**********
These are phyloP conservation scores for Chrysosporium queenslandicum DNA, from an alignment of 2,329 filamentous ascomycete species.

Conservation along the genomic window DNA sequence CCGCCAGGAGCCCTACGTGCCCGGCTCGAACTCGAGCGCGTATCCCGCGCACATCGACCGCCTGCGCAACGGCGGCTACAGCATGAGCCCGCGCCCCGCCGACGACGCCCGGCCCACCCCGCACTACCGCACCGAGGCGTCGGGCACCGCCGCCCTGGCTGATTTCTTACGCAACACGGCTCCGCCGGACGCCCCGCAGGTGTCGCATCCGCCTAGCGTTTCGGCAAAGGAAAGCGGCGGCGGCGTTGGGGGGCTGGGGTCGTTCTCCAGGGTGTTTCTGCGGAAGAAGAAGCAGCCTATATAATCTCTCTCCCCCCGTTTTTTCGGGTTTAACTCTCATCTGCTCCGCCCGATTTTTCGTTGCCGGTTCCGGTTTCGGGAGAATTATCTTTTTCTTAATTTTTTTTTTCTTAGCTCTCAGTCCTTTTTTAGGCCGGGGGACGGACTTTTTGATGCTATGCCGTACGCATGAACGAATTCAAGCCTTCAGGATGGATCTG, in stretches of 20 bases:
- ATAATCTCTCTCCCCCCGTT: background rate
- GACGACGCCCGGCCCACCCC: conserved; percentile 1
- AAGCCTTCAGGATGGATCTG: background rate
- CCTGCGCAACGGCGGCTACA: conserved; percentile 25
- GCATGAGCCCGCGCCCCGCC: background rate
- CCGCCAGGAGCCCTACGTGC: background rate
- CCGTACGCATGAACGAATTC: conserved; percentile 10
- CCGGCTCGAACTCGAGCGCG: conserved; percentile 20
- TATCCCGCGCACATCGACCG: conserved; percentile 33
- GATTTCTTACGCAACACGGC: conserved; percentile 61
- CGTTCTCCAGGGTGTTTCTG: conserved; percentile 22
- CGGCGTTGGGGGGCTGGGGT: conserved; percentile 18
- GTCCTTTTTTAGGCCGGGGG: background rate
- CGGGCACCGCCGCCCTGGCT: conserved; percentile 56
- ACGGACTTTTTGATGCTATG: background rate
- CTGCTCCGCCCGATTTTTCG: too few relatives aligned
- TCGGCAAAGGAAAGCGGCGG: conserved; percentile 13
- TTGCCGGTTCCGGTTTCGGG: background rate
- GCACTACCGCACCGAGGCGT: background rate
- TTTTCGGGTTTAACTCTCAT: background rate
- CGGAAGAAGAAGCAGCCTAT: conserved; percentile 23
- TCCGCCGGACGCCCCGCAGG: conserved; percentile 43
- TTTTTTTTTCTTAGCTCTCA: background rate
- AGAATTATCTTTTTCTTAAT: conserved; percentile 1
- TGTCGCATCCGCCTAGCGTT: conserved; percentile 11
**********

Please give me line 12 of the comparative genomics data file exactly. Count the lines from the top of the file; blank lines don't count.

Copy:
- GATTTCTTACGCAACACGGC: conserved; percentile 61